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Mortgage Loan Assumption – Decoded in 6 Key Rules

Mortgage Loan Assumption At a Glance

  • Mortgage Loan assumption lets a buyer take over the existing mortgage
  • Government-backed loans offer more flexible assumption options
  • Conventional fixed-rate loans rarely permit assumptions
  • Adjustable-rate mortgages may become assumable
  • Non-sale inheritance transfers can bypass qualification checks
  • Verify specifics with the lender before agreeing to assumption terms

Mortgage loan assumption refers to a home buyer taking over the existing mortgage attached to the property instead of needing to take out a new loan. Whether mortgage assumption is possible depends on loan type, lender policies, and buyer qualifications. This guide breaks down critical factors across various mortgages.

Government-backed mortgages, including those insured by the Federal Housing Administration (FHA), guaranteed by Veterans Affairs (VA), and originated by the United States Department of Agriculture (USDA), tend to have more flexible mortgage loan assumption privileges than conventional loans. However, specific criteria still apply.

Mortgage loan assumption

FHA Loans

FHA mortgages are generally types of mortgages that are assumable, provided the new borrower meets all FHA loan requirements. This typically includes a minimum 3.5% down payment, a 580 credit score, acceptable debt-to-income ratios, and other standards.

Seller approval is also required; they can’t be delinquent on payments. The lender charges a small assumption fee.

Mortgage Loan Assumption

VA Loans

VA loans have perhaps the most liberal mortgage loan assumption policies. A VA mortgage loan is an assumable mortgage. Both veterans and non-veteran buyers can assume them without lender pre-approval.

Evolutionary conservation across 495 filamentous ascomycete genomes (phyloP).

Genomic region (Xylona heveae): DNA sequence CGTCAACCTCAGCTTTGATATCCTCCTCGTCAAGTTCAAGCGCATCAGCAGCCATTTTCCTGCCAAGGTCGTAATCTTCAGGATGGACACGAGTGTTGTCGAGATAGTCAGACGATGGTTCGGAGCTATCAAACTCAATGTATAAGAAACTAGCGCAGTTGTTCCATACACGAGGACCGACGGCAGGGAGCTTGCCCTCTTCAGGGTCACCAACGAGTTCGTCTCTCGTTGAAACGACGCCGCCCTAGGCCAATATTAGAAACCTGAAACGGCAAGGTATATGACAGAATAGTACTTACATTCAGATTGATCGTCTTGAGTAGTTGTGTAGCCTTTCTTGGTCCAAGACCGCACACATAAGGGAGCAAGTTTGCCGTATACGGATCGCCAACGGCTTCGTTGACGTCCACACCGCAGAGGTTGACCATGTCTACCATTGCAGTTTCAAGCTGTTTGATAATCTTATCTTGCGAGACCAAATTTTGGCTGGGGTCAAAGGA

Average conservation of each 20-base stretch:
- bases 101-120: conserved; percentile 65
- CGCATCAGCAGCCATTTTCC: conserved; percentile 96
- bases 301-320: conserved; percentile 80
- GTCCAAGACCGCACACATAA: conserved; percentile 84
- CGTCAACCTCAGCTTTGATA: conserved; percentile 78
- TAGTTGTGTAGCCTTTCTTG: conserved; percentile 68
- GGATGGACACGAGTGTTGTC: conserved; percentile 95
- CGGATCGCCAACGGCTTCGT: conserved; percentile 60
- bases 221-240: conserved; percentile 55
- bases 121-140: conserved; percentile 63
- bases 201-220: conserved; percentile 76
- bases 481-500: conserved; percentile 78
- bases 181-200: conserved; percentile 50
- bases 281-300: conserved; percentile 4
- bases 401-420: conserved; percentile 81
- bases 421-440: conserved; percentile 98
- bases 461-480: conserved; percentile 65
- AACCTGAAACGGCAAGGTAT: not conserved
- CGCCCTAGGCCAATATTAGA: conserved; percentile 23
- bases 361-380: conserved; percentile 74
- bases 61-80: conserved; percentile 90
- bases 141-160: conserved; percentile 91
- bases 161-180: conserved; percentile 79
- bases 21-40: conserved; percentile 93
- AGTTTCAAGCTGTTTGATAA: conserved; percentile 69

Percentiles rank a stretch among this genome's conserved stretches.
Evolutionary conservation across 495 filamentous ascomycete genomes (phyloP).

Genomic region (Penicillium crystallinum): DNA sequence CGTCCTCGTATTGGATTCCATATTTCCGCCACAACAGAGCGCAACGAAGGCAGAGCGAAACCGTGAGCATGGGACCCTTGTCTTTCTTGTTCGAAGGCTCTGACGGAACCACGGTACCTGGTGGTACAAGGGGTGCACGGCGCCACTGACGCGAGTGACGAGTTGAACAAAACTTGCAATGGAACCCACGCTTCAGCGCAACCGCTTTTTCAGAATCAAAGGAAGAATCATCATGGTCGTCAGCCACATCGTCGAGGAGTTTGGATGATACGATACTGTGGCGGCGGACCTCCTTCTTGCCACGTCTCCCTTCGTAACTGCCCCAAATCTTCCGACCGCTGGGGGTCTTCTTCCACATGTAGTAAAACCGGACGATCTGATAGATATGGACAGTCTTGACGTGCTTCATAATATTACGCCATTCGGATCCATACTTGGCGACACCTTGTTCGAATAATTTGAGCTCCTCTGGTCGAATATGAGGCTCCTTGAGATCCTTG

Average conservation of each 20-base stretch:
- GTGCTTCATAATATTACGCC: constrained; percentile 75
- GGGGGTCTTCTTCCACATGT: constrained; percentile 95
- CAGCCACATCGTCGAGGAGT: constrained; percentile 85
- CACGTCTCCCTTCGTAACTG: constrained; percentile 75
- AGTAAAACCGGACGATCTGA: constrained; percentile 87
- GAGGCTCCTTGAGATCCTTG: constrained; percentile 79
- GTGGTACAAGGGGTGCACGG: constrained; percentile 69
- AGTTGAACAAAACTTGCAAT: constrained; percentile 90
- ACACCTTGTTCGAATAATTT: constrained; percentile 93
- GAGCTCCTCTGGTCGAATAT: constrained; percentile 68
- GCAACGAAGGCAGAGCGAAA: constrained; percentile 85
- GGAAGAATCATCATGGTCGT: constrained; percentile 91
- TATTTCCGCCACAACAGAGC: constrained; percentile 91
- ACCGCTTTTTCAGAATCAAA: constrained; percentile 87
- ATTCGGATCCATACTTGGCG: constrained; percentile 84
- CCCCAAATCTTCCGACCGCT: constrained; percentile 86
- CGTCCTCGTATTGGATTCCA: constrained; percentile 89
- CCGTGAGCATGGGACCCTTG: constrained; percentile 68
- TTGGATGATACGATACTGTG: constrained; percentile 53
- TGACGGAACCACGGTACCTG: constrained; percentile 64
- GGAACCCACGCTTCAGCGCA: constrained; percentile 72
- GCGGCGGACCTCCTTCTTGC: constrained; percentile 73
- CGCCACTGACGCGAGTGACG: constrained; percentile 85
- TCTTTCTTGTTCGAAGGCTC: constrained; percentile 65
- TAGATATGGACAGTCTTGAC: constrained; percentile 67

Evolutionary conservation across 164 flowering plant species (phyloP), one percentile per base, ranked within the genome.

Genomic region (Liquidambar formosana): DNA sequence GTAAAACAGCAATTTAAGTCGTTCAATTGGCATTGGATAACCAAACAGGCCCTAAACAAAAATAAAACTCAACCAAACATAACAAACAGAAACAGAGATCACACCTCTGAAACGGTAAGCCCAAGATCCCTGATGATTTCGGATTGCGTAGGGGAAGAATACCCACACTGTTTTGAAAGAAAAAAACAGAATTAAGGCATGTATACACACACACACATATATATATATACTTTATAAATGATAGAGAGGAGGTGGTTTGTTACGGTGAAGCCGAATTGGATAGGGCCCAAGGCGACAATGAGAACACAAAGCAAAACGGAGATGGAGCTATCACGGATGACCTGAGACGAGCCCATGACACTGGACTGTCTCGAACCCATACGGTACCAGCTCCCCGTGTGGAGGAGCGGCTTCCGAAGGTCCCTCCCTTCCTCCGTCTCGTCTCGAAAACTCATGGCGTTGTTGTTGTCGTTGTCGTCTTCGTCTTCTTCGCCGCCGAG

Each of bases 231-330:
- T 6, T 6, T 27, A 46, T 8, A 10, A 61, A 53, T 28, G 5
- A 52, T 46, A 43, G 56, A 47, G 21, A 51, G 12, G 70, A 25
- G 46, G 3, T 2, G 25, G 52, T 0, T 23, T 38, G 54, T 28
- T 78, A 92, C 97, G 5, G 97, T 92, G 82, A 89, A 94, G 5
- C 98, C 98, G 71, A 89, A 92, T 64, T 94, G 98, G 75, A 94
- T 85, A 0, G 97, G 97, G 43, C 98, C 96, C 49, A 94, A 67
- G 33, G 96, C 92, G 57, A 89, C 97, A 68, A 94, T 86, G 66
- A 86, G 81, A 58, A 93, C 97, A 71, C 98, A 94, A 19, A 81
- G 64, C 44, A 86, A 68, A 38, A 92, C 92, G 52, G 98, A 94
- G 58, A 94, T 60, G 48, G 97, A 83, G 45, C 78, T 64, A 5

Inherited VA loans don’t even require a credit check. Closing costs and fees apply to record the loan’s legal transfer. Ensure all VA entitlement and county loan limits are satisfactory.

USDA Loans

For a USDA mortgage loan that is a loan assumption prospect, the property must be in an eligible rural area, the seller can’t be delinquent, and the buyer should meet all income and credit specifications. There may also be a 1% loan assumption fee.

Check if the home appraises for enough to support the remaining mortgage balance.

Conventional Fixed-Rate Mortgages

Conventional fixed-rate mortgages are typically not types of mortgages that are assumable. The lender won’t allow a transfer of interest rate and terms to another borrower.

Rare exceptions include post-2008 “relo” FRMs that explicitly permit assumptions by qualified buyers.

Conventional Adjustable-Rate Mortgages

Adjustable-rate mortgages that have passed the initial fixed period are sometimes assumable, contingent upon forfeiting the option to convert to a fixed rate later. The new buyer takes responsibility for future rate fluctuations. Certain modified conventional loans under the Home Affordable Refinance Program (HARP) prohibit assumptions.

Mortgage loan assumption

Beneficiaries and Trusts

If a home transfers to a beneficiary without a sale, the mortgage can usually be assumed without standard buyer credit/income checks. This applies to family inheritances and living trust transfers to named beneficiaries after the trustor dies.

Consult a probate attorney to ensure proper documentation and confirm if lender approval is still required despite no title exchange for value.

Mortgage Loan Assumption Key Takeaways

  • Assumability varies greatly across loan types – verify directly with the lender.
  • For a buyer to take an assumable loan, the buyer will be required to meet minimum standards.
  • Additional assumption fees and closing costs may apply.
  • Consult professionals, given many variables for specific mortgage loan assumption situations.

Contact Steve Silver at Silver Mortgage at 1-800-920-5720.

Steve Silver

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